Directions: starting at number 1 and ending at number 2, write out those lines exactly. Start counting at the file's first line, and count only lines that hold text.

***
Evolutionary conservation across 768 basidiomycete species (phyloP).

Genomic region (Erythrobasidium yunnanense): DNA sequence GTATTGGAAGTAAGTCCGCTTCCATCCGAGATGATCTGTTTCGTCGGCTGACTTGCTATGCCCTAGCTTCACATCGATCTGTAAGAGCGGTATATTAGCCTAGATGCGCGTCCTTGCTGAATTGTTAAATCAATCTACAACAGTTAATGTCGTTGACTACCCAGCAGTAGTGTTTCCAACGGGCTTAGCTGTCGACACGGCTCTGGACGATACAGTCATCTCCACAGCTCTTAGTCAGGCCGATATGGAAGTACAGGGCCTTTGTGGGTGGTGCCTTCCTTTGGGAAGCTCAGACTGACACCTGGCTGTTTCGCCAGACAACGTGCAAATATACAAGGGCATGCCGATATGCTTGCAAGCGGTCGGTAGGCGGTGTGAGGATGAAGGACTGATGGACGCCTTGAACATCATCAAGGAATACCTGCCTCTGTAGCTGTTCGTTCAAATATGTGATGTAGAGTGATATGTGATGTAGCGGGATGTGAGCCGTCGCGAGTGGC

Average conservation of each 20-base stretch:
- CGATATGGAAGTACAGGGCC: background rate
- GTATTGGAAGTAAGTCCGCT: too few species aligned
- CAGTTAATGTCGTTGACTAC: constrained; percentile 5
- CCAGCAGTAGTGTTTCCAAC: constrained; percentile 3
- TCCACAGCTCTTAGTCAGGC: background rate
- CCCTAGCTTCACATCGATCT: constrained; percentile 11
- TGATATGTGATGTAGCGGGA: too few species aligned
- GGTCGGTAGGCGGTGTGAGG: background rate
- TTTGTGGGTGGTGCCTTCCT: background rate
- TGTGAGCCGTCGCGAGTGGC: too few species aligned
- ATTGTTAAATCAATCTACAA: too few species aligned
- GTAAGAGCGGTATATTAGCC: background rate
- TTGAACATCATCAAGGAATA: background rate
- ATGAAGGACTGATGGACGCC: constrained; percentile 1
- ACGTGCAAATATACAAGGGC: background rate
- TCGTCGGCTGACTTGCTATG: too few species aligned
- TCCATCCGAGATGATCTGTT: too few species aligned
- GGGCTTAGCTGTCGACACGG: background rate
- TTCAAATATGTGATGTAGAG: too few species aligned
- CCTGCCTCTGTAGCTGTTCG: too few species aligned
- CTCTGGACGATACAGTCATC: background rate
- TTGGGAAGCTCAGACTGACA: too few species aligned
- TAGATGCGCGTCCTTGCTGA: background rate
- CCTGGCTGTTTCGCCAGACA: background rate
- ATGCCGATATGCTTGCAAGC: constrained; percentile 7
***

Evolutionary conservation across 768 basidiomycete species (phyloP).

Genomic region (Erythrobasidium yunnanense): DNA sequence GTATTGGAAGTAAGTCCGCTTCCATCCGAGATGATCTGTTTCGTCGGCTGACTTGCTATGCCCTAGCTTCACATCGATCTGTAAGAGCGGTATATTAGCCTAGATGCGCGTCCTTGCTGAATTGTTAAATCAATCTACAACAGTTAATGTCGTTGACTACCCAGCAGTAGTGTTTCCAACGGGCTTAGCTGTCGACACGGCTCTGGACGATACAGTCATCTCCACAGCTCTTAGTCAGGCCGATATGGAAGTACAGGGCCTTTGTGGGTGGTGCCTTCCTTTGGGAAGCTCAGACTGACACCTGGCTGTTTCGCCAGACAACGTGCAAATATACAAGGGCATGCCGATATGCTTGCAAGCGGTCGGTAGGCGGTGTGAGGATGAAGGACTGATGGACGCCTTGAACATCATCAAGGAATACCTGCCTCTGTAGCTGTTCGTTCAAATATGTGATGTAGAGTGATATGTGATGTAGCGGGATGTGAGCCGTCGCGAGTGGC